Foundation replaces slain drug-sniffing Ohio K-9
By Gerry Dulac
Findlay, Ohio- Ben Roethlisberger could not rescue the Steelers Sunday afternoon in Baltimore. But the Super Bowl-winning quarterback has come to the aid of the police department in his hometown of Findlay, Ohio.
The grant is the first issued through the Ben Roethlisberger Foundation at The Giving Back Fund, a national nonprofit organization that provides philanthropic management for athletes, celebrities and others.
"When I received the call that someone wanted to buy us a new dog, I knew it was Ben," Findlay Police Chief Bill Spraw said yesterday. "It was very, very nice of him."
Chief Spraw said the cost of a new dog, fully trained to detect drugs and track suspects, is $8,900. He said the vest probably costs about $500.
The money will be used to replace Flip, the only dog in the Findlay Police Department. Flip, a 5-year-old Belgian Malinois, was shot and killed while off-duty when he wandered into a neighbor's yard.
The dog lived with his handler, Officer Bryon Deeter. The Hancock County sheriff's office is investigating the shooting.
Flip was memorialized yesterday morning at Central Middle School in Findlay, where he was a frequent visitor.
Chief Spraw thanked Mr. Roethlisberger for his generosity and commended his parents, Ken and Brenda, who were among the crowd assembled for the memorial.
"Thank you for raising a great son," the chief said, as the audience rose to its feet and applauded.
The attachment the Deeter family and Findlay police had to Flip was evident during the nearly hourlong memorial service that included prayers for Flip by the police chaplain, tributes by fellow officers, a bugler playing taps and a bagpiper playing "Amazing Grace."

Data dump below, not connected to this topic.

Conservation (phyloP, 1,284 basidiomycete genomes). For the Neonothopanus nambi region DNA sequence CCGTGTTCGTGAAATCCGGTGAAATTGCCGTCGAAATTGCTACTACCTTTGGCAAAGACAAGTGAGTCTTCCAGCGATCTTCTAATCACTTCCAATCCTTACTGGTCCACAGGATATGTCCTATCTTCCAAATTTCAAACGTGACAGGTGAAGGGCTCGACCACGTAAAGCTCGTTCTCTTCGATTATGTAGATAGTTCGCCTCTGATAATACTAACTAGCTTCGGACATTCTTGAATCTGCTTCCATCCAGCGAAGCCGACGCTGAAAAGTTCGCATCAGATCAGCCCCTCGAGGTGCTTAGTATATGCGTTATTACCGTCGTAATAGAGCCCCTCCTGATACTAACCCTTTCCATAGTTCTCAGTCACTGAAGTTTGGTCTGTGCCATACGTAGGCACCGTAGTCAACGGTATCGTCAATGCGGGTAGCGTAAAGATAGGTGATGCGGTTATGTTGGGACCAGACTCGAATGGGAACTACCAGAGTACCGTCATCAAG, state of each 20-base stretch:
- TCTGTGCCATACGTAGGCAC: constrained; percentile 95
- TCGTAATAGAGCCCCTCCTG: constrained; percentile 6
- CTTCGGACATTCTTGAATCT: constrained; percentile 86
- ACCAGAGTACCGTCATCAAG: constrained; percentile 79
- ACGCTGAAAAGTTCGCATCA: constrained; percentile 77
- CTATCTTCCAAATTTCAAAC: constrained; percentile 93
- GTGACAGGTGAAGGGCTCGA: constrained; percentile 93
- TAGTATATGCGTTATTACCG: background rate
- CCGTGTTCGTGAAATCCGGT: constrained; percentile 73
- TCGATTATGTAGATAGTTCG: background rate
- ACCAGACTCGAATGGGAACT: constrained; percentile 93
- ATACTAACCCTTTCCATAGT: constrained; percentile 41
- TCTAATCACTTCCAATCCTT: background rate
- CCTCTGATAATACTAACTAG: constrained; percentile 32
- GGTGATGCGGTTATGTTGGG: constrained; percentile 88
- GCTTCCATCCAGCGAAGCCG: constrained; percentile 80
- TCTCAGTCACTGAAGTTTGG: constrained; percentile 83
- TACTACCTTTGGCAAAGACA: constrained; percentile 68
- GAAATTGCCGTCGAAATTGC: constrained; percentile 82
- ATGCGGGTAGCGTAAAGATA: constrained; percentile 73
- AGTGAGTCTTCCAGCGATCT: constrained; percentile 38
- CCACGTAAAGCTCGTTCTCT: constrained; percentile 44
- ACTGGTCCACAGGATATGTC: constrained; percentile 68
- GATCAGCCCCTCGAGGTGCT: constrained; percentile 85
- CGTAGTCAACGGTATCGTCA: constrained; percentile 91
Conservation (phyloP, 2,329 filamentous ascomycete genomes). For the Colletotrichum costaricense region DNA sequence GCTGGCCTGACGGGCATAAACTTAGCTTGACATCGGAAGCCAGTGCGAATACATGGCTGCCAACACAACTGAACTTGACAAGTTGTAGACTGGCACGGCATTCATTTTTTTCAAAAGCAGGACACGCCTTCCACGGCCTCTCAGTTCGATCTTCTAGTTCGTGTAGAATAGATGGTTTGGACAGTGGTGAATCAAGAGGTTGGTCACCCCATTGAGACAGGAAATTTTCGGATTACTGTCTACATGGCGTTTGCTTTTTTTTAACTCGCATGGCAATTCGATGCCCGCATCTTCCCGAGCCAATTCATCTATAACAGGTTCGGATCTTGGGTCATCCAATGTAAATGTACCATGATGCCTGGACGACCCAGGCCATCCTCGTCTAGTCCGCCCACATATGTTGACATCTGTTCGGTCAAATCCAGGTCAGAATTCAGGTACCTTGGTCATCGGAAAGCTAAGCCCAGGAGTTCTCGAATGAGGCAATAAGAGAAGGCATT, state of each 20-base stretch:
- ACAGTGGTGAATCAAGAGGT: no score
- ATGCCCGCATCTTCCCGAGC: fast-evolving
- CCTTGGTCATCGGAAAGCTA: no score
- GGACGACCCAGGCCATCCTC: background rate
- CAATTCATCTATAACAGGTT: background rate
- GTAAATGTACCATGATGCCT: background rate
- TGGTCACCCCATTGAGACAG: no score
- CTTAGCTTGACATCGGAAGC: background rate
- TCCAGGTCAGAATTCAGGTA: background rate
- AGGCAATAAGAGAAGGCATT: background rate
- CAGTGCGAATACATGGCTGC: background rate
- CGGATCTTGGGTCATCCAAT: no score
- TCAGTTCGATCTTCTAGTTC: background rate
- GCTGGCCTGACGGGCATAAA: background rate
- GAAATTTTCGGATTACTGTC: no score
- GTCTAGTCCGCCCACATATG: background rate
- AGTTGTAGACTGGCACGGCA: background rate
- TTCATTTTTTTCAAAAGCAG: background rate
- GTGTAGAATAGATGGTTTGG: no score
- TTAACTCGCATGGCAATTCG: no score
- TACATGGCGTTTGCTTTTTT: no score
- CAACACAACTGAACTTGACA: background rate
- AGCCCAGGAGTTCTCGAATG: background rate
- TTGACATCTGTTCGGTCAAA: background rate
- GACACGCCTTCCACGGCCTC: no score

Students from the city's three middle schools and St. Michael the Archangel School also talked about how they enjoyed having Flip visit their school and lighted four candles to represent his four years on the police force.
A tearful Brian Woods, a former Fremont, Ohio, police officer who trained Officer Deeter and Flip, said the bond between a police dog and his handler is a tight one based on trust and respect.
"For those of you who are thinking, 'What's the big deal? This was just a dog,' I wish I could plug you into any one of these K9 officers here today," Mr. Woods said.
Findlay Officer Kurt Necker said Flip had earned the nicknames "Flip the wonder dog" and "Flip the super dog" because he was so proficient in sniffing out drugs and criminals. During his first year on the job, he located 40 pounds of cocaine in a hidden compartment of a car stopped by state troopers on Interstate 75.
"The only thing Flip was missing was a little red cape to wear because it almost seemed like there wasn't anything he couldn't do," added Deputy Ron Digby, a K9 handler with the Hancock County sheriff's office. "It almost got to the point where Flip could type Bryon's reports for him."
"My Dad instilled in me a love and respect for animals." Mr. Roethlisberger said in a statement. "This is a good way to combine that passion with a desire to support the police and fire departments, which deserve all the appropriate resources needed to protect our cities and neighborhoods, and allow these brave men and women to arrive home safely."
Chief Spraw said shrinking budgets have forced many police departments to rely on public contributions or fund-raisers to finance the cost of police dogs. In addition to the cost of the trained canine, there is the additional expense of handling, feeding and caring for the dog.
Because of that, the chief said his department wasn't even sure it could afford to buy another dog to replace Flip. Then Mr. Roethlisberger interceded.
"Some of the officers work out with him and one of the guys coached baseball with him, so we have always had a good relationship with him," Chief Spraw said. "He has always remained close to the people in Findlay."
Findlay police have been using a dog on loan to replace Flip. His name is Spike.
Chief Spraw was asked if the new dog will already have a name.
"Probably," he said. "But Ben would be nice."
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